There are a lot of advantages to them, but the huge disadvantage of a purely electric vehicle is that it has to carry all the energy to move that car around in the form of batteries. And you can carry about a hundred times as much energy in a gallon of gas as you can in that amount of battery.
So electric cars have to have either hundreds and hundreds of pounds of batteries, which costs thousands and thousands of dollars, or they have very limited performance. We said, let's get the best of both worlds until the rest of the technologies to go purely electric make sense.
We said, let's build a small Sterling cycle engine, put it in a small electric car, let the car have only enough battery to meet the peak performance it needs to develop enough torque to give it some real good get up and go. Let it have enough range on those batteries to do most things. But let's let the little Sterling sit there and always be topping off the charge, and keeping your car warm so you don't waste electricity doing some of the auxiliaries like defrosting and heating. And you never have to worry about being stuck somewhere because the Sterling can come up and charge the batteries.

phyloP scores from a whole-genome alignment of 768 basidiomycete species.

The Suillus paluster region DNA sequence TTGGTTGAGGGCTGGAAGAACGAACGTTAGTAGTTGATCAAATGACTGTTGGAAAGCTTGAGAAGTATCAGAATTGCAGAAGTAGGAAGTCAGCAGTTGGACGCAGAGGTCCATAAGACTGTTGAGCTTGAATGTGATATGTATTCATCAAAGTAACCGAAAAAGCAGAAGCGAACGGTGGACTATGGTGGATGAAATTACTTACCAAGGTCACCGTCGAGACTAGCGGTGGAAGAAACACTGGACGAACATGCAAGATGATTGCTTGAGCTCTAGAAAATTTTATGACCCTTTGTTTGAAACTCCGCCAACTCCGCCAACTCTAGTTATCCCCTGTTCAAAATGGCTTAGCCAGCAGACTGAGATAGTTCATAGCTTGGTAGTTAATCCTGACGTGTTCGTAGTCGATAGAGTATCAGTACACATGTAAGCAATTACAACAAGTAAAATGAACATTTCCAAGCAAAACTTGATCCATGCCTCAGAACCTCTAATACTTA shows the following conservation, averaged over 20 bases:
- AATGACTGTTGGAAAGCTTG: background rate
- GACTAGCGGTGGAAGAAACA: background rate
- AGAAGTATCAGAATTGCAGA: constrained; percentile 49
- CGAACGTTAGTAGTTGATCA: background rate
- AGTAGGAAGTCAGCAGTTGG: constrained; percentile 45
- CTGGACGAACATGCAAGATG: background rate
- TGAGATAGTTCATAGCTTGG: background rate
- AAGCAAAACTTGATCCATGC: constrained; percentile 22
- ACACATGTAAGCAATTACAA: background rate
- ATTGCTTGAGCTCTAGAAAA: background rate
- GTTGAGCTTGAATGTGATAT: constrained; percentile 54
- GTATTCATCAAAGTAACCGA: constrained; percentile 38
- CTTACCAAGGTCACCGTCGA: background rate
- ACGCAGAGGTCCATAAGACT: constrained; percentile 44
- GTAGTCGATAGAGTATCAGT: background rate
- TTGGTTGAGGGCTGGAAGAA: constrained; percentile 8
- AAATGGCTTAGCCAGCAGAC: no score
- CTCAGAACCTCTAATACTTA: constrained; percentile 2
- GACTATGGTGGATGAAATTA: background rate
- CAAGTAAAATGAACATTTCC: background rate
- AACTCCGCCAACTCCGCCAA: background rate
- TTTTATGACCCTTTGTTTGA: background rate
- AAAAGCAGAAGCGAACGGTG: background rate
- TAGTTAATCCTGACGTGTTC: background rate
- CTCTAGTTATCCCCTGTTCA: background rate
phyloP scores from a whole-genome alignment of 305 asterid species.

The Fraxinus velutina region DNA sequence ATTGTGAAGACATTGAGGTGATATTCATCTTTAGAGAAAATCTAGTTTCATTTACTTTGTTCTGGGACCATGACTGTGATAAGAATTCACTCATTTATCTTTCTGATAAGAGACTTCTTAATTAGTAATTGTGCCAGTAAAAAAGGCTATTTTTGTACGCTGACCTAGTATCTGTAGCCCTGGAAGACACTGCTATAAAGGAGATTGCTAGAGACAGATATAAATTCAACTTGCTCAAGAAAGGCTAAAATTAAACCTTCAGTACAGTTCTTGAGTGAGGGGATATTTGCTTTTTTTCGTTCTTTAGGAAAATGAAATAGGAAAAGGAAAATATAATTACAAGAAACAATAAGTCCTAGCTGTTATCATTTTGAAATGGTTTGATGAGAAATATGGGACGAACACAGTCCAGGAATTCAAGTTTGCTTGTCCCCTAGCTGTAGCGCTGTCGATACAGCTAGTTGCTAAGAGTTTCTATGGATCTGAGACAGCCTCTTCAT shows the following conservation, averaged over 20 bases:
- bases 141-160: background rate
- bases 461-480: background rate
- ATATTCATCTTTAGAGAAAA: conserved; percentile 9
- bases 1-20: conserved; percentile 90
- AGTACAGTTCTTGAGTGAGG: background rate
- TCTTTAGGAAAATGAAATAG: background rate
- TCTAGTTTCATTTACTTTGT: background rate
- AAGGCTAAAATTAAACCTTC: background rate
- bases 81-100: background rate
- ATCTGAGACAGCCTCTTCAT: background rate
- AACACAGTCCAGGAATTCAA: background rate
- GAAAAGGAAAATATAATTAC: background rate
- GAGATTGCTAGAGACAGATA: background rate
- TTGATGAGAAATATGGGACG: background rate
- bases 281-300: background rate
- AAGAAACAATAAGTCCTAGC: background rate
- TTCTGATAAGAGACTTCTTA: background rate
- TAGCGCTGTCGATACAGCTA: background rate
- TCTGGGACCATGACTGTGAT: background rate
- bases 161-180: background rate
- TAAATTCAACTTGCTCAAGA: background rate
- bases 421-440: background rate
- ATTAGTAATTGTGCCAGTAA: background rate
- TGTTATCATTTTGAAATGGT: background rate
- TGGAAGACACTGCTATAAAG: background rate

We thought this was a very nice application for the Sterling. Frankly, to us, it was a stepping stone to getting the Sterling into production so that, as I said before, we could supply millions of these things to the developing world. It could be the source of electricity for the water machine we were just discussing, because although the water machine doesn't need membranes and filters and all the other stuff, it unfortunately does need electricity. And many of the places in the world that don't have clean water also don't have access to electricity.
So, we thought, we've got to develop both the water system (the Slingshot) and the Sterling system together so that we could serve both needs.
TreeHugger: Calling All Innovators is a design competition that you've helped spearhead. Tell us a little bit about this.Kamen: There's no end to the imagination of kids around the world; and some kids are 90 years old.